"I wanted to assess the effects, if any, that the revelation of their backgrounds might have had on these individuals," Schneiderman said.

A 77-year-old man was raised as a Catholic and didn't tell his children of his—and their—Jewish roots until they were adults. A 71-year-old woman never knew she was Jewish until an aunt tracked her down and told her.

A man in his 50s learned only when he was 40 that his father was Jewish and had escaped the Warsaw Ghetto as a 9-year-old. The father wanted to protect his children from anti-Semitism. After his son learned the truth, he began seeing a therapist to better understand his father's choices and his own life.

Schneiderman also spoke with people who are now in their 20s and 30s. Several had visited Israel and established a connection with Jewish culture.

"I heard their stories, but I did not do a clinical evaluation of anyone," said Schneiderman. "None appeared to have symptoms of mental disorder, although many certainly had internal struggles with the way their lives had worked out."

"The biggest problem, emotionally, was how do you begin to relate to your parents—alive or dead—if they've lied to you your whole life?" said Fogelman. "That affects your ability to trust in intimate relationships."

Another Canadian psychiatrist understands clearly what these children experienced. Robert Krell, M.D., now retired and living in British Columbia, was born in Holland. A family friend protected him during the Nazi occupation. His parents were saved by others, and they were reunited after the war before immigrating to Canada.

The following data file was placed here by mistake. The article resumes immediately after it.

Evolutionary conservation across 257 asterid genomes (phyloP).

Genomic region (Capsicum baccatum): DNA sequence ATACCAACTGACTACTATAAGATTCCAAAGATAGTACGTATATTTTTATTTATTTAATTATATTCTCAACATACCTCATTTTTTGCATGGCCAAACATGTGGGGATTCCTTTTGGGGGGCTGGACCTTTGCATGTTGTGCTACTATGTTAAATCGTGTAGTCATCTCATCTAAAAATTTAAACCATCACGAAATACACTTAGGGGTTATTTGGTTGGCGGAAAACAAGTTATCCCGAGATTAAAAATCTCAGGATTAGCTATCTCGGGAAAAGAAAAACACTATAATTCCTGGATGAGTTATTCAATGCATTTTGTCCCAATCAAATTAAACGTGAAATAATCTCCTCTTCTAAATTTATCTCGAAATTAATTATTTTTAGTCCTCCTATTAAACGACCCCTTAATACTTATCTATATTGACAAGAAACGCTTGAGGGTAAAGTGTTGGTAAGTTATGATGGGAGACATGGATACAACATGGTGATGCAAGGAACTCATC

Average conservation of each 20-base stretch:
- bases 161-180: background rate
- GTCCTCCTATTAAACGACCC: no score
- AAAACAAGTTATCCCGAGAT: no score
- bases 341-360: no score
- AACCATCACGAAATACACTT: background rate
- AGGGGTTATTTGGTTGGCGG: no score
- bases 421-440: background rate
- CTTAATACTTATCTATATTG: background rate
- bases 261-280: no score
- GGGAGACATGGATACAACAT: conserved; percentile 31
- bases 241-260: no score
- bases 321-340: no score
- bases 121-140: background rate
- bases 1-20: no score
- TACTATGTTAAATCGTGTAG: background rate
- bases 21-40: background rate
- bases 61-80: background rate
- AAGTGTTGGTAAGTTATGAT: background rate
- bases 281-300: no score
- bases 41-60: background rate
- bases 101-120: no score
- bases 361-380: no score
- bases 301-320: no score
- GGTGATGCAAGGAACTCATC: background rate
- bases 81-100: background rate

"Many of these people say that they always felt there was something different about them in comparison to their siblings and presumed parents," Krell told Psychiatric News. "But that observation was never commented on when they were growing up. Their primary response to learning about their history was relief that there was a reason for their feelings and—for some—their earliest memories."

Schneiderman also believes his interviewees benefited from disclosure.

"All of them felt better," he said. "They now feel part of a cultural system. All became interested in the cultural or intellectual aspects of Judaism, although not usually in the religious or communal side."

"Secrecy is a two-edged sword," said Krell, who has not met Schneiderman. In addition to healing, learning the truth of one's ancestry may engender the regret at not knowing sooner, of a lost continuity, and of not being able to impart Jewish tradition to their children, Krell said.

At the same time, the lifesaving necessity for the deception is also clear, which makes the moral and psychological contradictions ultimately comprehensible.

He noted, "I was taught to lie by the most truthful person I ever knew"—the adoptive mother who saved his life in World War II.

The Web site of the World Federation of Child Survivors of the Holocaust is <www.wfjcsh.org>.blacksquare

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Gerald Schneiderman, M.D., a professor emeritus in the departments of psychiatry and pediatrics at the University of Toronto and the Toronto Hospital for Sick Children, traveled to Poland to investigate the effects of hiding or disclosing their Jewish status on child survivors of the Holocaust.